To do: Be flexible about meeting times.

                      To discuss during your interview: Highlight a time when you worked on a team where members lived in different time zones. Discuss your processes.

                      3. Collaboration

                      As recently as six months ago, before the pandemic raged around the world, collaboration wasn’t quite as essential as it is today. In a remote office setting, collaboration doesn’t just mean working well with others—but actually sharing documents and editing them online on time.

                      Several cloud-based tools, such as Google Drive, Basecamp, and Trello, enable the type of collaborative teamwork that most companies want today.

                      To do: Download the correct software and practice using it.

                      To discuss during your interview: Discuss how you worked remotely with a group. Share how you overcame certain challenges.

                      4. Poise

                      Murphy’s Law states, “Anything that can go wrong will go wrong.”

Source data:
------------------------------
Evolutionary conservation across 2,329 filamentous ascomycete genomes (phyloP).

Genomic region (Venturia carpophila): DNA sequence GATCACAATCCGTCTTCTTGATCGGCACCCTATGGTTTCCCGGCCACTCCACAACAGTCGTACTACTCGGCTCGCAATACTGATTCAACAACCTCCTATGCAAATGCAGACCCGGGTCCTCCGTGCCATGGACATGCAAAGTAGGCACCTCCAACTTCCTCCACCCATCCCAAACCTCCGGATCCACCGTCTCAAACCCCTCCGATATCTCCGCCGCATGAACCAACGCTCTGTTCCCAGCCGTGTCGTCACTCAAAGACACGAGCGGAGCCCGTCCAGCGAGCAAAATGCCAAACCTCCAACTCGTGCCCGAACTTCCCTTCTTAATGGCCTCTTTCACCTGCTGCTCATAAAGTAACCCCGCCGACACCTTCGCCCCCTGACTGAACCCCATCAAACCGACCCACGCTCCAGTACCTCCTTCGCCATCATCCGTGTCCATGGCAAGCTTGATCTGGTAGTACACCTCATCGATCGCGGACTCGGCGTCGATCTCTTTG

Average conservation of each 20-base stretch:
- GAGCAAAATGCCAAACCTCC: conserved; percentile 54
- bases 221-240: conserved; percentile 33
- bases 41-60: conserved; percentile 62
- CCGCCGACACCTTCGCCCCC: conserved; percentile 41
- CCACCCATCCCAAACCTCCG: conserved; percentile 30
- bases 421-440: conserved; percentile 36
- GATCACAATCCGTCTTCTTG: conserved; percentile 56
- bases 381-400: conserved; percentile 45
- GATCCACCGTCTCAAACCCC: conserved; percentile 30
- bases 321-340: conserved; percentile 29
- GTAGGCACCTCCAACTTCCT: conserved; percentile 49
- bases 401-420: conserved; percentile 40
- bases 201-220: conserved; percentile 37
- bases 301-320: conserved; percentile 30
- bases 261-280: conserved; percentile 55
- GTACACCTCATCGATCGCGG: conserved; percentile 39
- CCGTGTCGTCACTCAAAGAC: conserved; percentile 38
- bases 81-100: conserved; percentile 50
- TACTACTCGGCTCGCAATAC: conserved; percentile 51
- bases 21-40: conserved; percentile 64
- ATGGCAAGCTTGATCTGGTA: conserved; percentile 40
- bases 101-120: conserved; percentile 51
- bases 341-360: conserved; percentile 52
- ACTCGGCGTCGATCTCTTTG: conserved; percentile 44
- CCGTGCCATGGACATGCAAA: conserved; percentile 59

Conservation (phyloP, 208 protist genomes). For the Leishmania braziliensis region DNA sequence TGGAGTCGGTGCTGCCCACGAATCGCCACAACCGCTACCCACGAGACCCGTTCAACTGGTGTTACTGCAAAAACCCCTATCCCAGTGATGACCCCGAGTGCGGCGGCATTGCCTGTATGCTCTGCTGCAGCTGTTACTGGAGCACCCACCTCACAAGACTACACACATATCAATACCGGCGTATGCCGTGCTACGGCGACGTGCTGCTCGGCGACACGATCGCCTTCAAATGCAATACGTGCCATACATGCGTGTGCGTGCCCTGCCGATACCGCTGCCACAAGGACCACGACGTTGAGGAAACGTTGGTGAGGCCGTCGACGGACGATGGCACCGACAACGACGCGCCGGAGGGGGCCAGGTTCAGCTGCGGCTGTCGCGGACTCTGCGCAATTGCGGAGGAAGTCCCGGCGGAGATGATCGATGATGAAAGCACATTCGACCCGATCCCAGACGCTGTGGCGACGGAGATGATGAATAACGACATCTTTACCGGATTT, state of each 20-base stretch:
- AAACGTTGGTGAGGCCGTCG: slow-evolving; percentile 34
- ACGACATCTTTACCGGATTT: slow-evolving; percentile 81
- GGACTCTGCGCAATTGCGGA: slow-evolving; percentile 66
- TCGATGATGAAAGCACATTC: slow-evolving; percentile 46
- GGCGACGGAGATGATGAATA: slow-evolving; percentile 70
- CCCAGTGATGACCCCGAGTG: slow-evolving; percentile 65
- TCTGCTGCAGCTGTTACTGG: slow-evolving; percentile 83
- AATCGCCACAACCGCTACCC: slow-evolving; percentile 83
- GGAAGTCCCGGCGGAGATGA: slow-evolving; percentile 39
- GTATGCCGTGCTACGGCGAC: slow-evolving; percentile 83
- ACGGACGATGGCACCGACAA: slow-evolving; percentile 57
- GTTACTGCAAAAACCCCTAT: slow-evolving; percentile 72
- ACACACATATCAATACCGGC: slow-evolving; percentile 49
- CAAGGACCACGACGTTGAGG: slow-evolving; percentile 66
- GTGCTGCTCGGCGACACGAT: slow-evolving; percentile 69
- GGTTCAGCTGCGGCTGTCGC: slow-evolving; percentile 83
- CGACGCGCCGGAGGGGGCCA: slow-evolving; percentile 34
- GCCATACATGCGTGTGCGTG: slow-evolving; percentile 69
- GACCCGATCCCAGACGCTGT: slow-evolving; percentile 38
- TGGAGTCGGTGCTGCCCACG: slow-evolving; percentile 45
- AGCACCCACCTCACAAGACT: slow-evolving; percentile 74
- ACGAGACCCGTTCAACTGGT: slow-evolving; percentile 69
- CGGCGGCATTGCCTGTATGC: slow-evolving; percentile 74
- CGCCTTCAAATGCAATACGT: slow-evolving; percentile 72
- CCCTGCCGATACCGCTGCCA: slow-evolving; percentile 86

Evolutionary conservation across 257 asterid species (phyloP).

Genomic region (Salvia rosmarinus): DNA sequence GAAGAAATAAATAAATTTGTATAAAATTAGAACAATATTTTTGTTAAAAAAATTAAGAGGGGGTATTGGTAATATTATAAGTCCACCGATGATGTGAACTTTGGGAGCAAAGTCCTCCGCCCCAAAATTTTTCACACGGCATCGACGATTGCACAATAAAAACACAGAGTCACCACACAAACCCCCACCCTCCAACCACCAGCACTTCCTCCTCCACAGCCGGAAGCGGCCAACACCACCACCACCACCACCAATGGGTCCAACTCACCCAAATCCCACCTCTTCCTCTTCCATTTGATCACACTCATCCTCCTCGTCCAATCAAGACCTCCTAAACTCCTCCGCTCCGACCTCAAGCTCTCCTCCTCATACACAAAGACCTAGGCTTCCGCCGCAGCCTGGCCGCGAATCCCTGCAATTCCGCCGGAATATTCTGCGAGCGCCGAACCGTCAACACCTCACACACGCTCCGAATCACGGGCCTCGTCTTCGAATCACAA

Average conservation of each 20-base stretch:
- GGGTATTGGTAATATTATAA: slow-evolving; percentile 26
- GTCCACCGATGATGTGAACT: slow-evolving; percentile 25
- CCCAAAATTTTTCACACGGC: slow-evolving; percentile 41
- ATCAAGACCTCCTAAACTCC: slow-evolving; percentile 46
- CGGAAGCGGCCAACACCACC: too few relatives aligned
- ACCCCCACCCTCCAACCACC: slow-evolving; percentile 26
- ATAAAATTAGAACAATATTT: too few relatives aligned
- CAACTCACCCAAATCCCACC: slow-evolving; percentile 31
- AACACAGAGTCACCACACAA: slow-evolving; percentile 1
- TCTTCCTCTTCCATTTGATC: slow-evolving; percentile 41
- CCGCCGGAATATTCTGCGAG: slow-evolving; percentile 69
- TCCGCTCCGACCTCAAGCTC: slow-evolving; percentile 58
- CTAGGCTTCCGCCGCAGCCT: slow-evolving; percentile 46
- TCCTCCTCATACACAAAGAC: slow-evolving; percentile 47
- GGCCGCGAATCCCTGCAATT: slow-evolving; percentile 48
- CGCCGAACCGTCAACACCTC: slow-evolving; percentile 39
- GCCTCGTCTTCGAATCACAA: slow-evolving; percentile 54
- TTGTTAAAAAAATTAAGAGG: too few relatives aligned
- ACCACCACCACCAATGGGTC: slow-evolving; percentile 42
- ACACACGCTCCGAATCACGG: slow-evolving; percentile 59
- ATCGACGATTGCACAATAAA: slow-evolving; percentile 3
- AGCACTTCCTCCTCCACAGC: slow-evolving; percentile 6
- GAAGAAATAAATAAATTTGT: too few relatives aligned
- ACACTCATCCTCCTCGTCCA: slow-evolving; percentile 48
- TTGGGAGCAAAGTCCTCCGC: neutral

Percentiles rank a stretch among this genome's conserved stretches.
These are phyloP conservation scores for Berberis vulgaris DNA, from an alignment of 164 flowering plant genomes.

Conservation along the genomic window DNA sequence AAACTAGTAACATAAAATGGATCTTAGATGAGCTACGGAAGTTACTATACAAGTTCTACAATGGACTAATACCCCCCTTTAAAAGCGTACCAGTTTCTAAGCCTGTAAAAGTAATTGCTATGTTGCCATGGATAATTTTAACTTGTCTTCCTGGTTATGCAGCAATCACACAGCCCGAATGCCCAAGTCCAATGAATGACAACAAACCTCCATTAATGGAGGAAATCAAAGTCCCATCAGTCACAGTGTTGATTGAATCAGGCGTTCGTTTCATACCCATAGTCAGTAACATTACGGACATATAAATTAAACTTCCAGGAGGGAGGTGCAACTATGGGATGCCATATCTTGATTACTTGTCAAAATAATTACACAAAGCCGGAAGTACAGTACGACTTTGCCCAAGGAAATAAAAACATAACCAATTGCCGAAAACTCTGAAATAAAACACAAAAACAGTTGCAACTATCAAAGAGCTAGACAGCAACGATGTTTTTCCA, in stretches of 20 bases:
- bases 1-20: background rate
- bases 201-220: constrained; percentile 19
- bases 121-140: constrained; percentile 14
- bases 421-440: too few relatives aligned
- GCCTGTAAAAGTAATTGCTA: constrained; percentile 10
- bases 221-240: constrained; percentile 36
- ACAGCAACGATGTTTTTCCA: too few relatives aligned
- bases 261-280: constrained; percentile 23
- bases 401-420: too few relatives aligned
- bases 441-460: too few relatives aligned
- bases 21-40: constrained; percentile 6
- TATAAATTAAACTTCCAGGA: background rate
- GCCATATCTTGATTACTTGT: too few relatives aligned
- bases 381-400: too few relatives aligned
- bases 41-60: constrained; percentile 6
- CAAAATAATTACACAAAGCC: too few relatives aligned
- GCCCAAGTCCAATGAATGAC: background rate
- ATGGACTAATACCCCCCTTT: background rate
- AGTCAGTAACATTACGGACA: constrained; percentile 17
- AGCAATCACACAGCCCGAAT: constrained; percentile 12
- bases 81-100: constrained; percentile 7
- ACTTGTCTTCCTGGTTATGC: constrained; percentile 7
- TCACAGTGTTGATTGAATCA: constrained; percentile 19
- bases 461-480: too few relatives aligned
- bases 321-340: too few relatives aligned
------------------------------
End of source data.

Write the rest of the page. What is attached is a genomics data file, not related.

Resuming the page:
When things do go awry, keeping your wits about you will demonstrate your consummate professionalism under fire. This will show your future bosses that you will be able to work well under the pressures of remote work.

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                      What could go wrong, you ask? You might be muted without realizing it—your Internet connection may not be robust, your headphones may blip out, your cellphone may ring, Zoom could have an outage. The list goes on and on.

                      To do: Make sure you have the most up-to-date versions of Skype and Zoom uploaded.

                      To discuss during your interview: Consider highlighting a time when a project did not go as planned. Demonstrate the interview skills that allowed you to rise to the challenge.